Greece's ferry services were set to resume on Tuesday afternoon, port authorities said, after unions clinched a two-percent pay deal and called off their strike.
The stoppage had left tourists and locals stranded on Monday as the inter-island transport was brought to a standstill.
In the short, but fierce dispute, the powerful Greek Seamen's Federation (PNO) demanded a five-percent pay increase, while the industry body SEEN offered only a one-percent rise in September, followed by another one percent next June.
An initial 24-hour walkout on Monday drew strong support and high participation, leading PNO to announce it would prolong the walkout for a further 24 hours on Tuesday.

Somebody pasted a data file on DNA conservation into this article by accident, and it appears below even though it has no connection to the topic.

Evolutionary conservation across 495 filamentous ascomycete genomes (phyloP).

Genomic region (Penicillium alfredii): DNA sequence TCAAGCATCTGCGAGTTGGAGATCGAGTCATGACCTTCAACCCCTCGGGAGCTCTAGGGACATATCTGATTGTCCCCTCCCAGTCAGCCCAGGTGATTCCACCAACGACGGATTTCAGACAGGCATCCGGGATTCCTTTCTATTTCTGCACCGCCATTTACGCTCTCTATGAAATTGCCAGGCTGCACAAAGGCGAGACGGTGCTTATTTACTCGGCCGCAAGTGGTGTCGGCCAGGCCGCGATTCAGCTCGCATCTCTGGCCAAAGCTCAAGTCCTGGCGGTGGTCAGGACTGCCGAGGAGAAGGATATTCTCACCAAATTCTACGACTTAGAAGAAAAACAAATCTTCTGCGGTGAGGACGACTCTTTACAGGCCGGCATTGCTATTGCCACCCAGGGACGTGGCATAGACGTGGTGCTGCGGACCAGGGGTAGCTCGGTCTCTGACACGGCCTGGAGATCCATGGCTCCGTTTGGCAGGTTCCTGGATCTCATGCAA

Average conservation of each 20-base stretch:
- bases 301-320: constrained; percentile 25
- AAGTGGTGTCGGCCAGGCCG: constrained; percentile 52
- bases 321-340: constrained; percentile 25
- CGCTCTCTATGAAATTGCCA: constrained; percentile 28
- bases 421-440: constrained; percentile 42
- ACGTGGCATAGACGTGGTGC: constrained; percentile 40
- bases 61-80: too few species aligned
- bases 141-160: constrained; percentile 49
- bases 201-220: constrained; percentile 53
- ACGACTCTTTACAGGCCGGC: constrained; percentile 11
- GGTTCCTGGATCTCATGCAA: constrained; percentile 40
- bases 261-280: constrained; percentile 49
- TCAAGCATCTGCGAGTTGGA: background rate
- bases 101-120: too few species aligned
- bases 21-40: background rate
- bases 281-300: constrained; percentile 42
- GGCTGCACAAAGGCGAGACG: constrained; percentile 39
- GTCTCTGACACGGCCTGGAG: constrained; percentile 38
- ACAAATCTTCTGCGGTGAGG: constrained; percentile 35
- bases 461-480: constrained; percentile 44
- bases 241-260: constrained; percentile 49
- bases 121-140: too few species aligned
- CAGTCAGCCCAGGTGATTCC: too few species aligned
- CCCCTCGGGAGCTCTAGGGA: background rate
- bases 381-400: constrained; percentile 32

But when the industry body SEEN increased its offer to two percent for 2018, unions accepted.
The PNO said in a statement that the pay increase would be backdated to January 2018.
On Monday, the ferry operators had complained the stoppage had created "serious problems".
It was the first strike since Greece emerged last month from three international bailouts and eight years of deep spending cuts.
Although budget cuts remain on the agenda, Prime Minister Alexis Tsipras last week pledged to increase the minimum wage, which had fallen to 586 euros ($680) a month from some 760 euros before the crisis.